Necessary Changes

Changes are never easy, even if they change your life from worse to better. Of course, you may not know they are changing that way until after everything is said and done.

Four months ago, I was drowning in debt, frustrated by my job, and just unhappy more often than not. I was pretty miserable. I felt unable to free myself from everything that was weighing me down. Honestly, I hadn’t felt that low since I was back in high school.

Fortunately, life isn’t about sameness. Things change, whether we want them to or not. Even if, at the time, they don’t seem like a good thing, it may be a necessary thing.

First, I filed for bankruptcy and got rid of my house. Definitely a necessary thing. But going from living in a house by myself to a room in a house with six other people was a serious adjustment.

Then, I lost my job.  Perhaps a better phrase would be, I was “phased out”, “dismissed”, or maybe “saved”. The majority of my unhappiness was the job I had. Not the actual work I did, the actual work was easy. I enjoyed doing it and took pride in doing it right. The unhappiness stemmed from those above me who cut corners, found sneaky, under-handed ways to get things done. I wasn’t the only one frustrated and unhappy, I just happen to be the one who was freed from that misery.

 In the span of a few weeks, I went from employed home-owner to unemployed free-loader.

I didn’t adjust well to the changes, to put it mildly.

I had lived on my own for ten years. I had become accustomed to living a quiet home life, being responsible for my own life. In that time, I had a full-time, decent-paying job, I bought a car and paid it off, and I bought a house. In short, I had done all the things a grown-up should do.

But this isn’t the 1950’s or 60’s. In the 21st Century, it’s more about having multiple careers, going back to school in you 30’s or 40’s, and the slow elimination of the middle class. People are living with their parents longer or having their parents come live with them in the twilight of their years. The only way a family can get by on one pay cheque is if that one pay cheque is huge. Otherwise, both parents work, sometimes maybe even two jobs.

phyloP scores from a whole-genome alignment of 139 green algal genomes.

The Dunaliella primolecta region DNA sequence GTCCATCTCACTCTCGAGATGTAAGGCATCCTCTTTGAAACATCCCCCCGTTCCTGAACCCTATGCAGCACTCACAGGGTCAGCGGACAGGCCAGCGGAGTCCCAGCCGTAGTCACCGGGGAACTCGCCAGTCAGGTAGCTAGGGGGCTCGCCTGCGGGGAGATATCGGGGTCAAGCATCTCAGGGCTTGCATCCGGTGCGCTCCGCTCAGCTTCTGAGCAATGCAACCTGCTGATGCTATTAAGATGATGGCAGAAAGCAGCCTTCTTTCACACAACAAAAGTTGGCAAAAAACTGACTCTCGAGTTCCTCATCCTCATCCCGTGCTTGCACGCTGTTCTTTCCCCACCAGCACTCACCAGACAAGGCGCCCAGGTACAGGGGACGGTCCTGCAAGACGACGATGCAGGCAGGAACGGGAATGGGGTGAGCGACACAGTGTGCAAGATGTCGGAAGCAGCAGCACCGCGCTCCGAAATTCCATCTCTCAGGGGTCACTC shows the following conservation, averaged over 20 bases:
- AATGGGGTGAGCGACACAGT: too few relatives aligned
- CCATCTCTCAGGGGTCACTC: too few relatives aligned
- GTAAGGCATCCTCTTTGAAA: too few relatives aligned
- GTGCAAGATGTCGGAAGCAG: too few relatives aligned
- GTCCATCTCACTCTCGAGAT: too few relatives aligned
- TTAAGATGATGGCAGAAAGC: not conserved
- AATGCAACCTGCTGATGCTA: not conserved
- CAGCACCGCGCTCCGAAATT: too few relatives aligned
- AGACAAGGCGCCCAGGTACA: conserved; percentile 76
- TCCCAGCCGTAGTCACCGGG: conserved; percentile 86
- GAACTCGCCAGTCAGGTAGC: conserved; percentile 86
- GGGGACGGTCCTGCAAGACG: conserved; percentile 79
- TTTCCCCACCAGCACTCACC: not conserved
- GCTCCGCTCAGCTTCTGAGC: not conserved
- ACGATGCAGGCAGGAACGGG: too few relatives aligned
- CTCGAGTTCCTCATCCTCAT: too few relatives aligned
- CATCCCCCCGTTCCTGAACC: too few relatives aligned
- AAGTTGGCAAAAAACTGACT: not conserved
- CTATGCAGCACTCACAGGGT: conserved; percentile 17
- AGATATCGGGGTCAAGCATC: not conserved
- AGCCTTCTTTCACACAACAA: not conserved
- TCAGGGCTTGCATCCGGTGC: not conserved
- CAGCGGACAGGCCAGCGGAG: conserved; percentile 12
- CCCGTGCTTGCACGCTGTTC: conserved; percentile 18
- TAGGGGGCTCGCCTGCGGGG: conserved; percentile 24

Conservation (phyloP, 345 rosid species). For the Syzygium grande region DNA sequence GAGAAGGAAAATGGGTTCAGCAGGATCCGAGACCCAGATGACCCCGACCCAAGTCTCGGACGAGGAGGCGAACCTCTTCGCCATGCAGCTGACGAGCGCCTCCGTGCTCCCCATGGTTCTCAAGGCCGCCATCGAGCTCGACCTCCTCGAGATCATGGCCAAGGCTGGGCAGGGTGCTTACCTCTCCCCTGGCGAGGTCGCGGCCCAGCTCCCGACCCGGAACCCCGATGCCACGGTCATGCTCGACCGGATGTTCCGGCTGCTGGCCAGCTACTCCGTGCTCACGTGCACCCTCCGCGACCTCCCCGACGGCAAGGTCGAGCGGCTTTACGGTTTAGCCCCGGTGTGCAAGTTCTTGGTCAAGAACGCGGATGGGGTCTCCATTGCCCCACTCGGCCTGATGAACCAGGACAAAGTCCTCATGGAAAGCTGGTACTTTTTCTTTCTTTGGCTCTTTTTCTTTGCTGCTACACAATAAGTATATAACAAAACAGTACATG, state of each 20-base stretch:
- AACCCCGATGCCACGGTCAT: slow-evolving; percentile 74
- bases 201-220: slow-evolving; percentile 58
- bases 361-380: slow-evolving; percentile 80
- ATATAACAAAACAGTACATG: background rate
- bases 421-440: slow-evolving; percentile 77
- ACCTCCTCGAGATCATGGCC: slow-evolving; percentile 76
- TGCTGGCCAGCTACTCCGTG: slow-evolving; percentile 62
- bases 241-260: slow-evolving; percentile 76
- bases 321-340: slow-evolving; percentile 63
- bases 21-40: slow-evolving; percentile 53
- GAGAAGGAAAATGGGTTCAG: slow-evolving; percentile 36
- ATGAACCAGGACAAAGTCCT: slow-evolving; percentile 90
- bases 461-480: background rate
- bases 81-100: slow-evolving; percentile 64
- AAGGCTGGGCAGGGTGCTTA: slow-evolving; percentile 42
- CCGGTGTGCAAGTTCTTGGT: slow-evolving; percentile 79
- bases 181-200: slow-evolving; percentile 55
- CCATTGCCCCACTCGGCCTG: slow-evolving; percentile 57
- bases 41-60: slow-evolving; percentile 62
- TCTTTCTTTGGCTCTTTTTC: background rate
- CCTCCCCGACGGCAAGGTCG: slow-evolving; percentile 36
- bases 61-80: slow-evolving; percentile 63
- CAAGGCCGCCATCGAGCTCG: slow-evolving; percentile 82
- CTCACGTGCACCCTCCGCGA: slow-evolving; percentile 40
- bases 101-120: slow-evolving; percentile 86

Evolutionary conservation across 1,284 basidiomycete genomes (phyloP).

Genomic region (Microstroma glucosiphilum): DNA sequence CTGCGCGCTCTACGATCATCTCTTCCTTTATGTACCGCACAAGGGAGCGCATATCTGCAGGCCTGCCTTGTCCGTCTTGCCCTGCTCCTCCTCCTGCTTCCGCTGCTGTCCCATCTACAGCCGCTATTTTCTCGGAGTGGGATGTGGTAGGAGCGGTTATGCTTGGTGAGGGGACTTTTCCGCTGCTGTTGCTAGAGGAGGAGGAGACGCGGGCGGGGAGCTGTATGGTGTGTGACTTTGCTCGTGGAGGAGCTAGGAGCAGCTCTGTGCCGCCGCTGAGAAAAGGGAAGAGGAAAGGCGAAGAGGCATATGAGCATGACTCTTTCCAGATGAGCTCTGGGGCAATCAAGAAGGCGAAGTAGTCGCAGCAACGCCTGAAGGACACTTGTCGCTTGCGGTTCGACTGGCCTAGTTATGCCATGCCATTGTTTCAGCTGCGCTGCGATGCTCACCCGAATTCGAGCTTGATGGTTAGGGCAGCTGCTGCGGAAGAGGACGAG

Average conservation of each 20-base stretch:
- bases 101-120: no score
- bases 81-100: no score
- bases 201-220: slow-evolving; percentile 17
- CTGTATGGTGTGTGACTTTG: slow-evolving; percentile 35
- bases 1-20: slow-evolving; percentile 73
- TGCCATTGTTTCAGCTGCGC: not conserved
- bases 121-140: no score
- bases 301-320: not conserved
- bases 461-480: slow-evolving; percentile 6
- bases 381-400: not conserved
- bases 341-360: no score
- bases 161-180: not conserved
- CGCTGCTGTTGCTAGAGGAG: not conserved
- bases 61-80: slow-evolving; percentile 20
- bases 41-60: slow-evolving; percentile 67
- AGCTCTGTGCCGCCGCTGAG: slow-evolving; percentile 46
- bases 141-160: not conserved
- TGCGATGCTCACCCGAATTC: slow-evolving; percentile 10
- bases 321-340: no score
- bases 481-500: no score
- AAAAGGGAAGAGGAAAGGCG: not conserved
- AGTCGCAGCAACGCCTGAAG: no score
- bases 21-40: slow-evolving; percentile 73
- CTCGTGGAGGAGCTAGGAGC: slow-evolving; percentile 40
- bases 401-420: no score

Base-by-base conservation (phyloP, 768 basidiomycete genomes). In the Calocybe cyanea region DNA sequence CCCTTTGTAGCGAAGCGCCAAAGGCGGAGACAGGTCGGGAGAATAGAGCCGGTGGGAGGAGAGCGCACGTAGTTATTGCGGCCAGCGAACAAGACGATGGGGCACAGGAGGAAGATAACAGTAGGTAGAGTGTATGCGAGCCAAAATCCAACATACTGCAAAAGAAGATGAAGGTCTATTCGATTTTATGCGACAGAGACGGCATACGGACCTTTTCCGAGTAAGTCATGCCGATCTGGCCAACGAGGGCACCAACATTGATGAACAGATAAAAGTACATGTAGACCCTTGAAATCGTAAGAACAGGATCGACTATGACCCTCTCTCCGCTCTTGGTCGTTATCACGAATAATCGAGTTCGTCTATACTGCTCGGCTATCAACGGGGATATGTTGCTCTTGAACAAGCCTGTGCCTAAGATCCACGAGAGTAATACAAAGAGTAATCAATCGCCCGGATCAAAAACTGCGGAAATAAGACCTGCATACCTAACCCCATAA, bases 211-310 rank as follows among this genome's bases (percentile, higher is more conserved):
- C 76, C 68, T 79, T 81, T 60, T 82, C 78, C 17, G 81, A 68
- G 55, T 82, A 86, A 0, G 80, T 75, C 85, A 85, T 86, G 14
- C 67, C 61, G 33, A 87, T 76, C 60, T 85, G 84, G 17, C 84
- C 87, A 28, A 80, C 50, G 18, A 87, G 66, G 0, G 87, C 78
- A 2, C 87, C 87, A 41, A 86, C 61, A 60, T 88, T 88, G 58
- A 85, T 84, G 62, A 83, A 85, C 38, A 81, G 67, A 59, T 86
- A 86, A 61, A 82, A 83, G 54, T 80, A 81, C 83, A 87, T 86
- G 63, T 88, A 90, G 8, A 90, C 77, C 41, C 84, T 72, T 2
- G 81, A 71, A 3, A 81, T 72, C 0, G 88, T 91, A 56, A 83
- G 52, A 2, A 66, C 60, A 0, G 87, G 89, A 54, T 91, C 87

Regardless of all that logic, I still felt like I failed. Failed as an adult. Being the youngest sibling, I always got help if I needed it. Every time I’ve gotten help, I’ve been appreciative. But when I was on my own, I felt I was finally an individual, that I could take care of myself.

Now, I’m back to the needing help mode.

That’s probably why for the first month or so, I wasn’t a very happy camper. I felt like a failure, felt like the youngest sibling again instead of an adult, a burden on everyone.

The thing is, there are hundreds, thousands, hundreds of thousands of people out there in the same position, or worse. There are people who don’t have families to turn to when life turns to lemons and they can’t make lemonade. Some people end up living in less-than-favorable places, or in shelters, or even on the street.

Logically, I know I’m lucky and very thankful to be where I am. But a part of me still feels like that youngest sibling, always needing a hand.

Fortunately, I’ve also come to realize something else.

This is my opportunity to start over. For change!

One of the reasons that life can be so hard it that we try to keep things the same. When change occurs, we are generally unhappy. But life is about constant changing. If we can’t find happiness within that change, we will always be unhappy.

Life has given me this chance for change.

I just have to make the most of this chance.


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